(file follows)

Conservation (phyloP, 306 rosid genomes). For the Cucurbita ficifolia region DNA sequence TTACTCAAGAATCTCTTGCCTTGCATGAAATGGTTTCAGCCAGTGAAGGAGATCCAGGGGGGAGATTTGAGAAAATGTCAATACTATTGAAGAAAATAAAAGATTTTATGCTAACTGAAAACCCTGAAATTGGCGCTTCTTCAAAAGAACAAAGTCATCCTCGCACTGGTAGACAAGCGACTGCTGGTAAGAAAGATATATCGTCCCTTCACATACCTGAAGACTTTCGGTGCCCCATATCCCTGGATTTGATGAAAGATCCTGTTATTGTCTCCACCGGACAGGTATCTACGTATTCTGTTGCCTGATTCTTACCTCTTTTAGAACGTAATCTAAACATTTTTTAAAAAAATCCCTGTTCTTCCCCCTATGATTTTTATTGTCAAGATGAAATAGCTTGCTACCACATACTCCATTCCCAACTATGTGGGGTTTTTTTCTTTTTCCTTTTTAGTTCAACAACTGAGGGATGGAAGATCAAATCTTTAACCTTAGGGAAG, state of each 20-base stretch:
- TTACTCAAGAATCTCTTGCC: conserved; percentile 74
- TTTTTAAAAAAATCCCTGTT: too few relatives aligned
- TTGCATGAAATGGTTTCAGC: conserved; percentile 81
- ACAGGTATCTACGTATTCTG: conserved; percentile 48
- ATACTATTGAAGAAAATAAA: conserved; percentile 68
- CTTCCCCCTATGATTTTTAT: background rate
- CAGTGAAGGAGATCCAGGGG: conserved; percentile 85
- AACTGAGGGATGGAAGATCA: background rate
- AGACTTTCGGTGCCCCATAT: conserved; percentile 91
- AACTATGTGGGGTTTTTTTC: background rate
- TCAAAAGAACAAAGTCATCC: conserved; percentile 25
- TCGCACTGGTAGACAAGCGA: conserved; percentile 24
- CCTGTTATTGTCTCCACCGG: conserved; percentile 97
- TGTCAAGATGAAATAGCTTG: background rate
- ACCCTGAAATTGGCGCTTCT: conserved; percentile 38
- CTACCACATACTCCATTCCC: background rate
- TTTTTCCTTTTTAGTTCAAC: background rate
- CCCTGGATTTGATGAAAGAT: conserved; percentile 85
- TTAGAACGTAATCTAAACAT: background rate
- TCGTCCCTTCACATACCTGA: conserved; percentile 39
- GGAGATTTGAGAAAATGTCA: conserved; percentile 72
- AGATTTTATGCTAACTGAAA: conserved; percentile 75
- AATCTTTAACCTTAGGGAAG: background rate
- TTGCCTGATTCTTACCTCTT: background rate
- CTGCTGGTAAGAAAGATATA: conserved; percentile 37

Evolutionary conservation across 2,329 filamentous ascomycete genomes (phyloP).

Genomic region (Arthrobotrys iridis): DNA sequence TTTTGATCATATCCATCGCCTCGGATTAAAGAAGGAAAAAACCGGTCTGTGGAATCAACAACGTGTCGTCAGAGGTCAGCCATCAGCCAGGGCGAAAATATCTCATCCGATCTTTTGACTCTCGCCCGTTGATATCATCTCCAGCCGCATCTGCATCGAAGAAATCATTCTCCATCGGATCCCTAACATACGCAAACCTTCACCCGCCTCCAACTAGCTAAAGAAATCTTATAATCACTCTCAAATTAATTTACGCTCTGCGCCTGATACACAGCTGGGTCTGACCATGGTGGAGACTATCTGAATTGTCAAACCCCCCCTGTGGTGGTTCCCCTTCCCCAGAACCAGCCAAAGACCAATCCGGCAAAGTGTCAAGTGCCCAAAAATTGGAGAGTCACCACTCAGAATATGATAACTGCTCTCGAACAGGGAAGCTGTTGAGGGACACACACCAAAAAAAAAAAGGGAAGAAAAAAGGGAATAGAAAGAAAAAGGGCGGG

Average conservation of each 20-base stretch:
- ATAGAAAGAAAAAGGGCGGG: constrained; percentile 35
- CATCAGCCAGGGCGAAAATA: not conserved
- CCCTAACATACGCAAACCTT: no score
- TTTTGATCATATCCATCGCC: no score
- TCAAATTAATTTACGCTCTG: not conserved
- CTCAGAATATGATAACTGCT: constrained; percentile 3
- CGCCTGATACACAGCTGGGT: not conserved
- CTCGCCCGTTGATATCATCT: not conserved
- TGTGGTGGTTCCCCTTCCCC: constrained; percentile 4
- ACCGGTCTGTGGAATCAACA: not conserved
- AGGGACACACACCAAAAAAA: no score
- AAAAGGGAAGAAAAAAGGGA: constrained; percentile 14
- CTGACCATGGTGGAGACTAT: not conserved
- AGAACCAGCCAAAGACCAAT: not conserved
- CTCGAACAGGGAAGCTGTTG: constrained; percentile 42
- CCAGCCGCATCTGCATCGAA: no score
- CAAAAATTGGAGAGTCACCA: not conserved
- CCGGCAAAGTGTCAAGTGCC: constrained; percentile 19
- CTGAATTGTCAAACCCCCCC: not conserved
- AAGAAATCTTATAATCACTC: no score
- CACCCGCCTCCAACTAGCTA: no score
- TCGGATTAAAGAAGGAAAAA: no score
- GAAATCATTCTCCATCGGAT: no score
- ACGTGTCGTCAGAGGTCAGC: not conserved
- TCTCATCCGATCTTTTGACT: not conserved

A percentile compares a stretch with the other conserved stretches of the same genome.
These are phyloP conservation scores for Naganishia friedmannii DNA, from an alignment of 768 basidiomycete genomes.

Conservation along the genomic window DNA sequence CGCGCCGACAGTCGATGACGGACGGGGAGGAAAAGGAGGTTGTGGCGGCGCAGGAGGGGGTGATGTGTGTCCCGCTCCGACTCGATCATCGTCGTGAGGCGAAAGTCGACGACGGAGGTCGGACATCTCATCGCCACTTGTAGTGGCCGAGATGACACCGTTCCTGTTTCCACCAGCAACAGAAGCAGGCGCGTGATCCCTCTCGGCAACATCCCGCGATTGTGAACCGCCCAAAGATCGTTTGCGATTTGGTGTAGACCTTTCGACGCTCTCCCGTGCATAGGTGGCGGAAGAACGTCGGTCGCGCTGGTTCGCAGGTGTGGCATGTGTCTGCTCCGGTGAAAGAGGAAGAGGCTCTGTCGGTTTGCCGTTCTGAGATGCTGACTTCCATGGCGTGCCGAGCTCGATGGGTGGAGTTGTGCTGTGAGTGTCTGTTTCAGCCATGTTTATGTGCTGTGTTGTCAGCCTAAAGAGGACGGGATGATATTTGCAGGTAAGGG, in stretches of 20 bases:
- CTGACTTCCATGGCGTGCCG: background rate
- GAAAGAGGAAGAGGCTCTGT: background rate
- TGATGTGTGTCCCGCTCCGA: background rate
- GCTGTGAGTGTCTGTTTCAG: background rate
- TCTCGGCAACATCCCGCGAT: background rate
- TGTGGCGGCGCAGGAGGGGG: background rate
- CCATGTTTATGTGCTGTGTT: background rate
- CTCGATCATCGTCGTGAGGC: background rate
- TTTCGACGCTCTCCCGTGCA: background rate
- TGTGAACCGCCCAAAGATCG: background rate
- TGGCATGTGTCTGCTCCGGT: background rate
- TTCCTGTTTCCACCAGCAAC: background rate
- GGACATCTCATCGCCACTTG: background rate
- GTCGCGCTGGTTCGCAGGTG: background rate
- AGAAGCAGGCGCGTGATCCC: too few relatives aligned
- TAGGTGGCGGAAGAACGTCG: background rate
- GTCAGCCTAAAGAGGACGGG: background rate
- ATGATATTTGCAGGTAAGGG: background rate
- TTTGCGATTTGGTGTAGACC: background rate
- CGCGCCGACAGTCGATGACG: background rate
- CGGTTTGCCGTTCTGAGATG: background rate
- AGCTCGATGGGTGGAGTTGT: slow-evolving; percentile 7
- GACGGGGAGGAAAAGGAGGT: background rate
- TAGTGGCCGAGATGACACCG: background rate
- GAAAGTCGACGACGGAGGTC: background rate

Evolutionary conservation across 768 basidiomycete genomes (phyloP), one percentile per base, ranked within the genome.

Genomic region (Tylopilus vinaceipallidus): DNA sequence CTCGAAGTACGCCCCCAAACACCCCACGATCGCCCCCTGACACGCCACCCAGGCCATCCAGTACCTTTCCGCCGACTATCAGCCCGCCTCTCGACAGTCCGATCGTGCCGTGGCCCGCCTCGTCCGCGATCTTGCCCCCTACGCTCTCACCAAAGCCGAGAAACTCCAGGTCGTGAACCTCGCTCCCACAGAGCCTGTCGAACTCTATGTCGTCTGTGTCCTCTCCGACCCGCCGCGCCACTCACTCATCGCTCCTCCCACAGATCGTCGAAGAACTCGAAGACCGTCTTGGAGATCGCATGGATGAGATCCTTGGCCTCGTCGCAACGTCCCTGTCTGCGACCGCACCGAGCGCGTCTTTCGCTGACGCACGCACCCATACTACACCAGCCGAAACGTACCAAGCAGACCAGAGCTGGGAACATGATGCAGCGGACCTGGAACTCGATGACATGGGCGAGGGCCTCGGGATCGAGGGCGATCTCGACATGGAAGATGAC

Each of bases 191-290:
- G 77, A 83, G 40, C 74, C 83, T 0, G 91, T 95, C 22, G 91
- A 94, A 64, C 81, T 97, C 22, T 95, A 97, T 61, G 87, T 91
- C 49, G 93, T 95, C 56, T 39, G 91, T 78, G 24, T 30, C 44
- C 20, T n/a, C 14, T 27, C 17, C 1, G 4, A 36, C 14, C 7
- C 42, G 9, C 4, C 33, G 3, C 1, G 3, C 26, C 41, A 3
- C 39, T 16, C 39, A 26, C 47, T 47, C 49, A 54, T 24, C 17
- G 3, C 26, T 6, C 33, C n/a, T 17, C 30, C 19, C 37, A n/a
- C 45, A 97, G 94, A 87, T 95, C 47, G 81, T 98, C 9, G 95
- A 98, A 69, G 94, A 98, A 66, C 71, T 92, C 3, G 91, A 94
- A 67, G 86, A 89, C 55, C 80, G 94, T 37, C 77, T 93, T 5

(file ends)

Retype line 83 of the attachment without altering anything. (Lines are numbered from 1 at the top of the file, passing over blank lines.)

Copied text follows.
Evolutionary conservation across 768 basidiomycete genomes (phyloP), one percentile per base, ranked within the genome.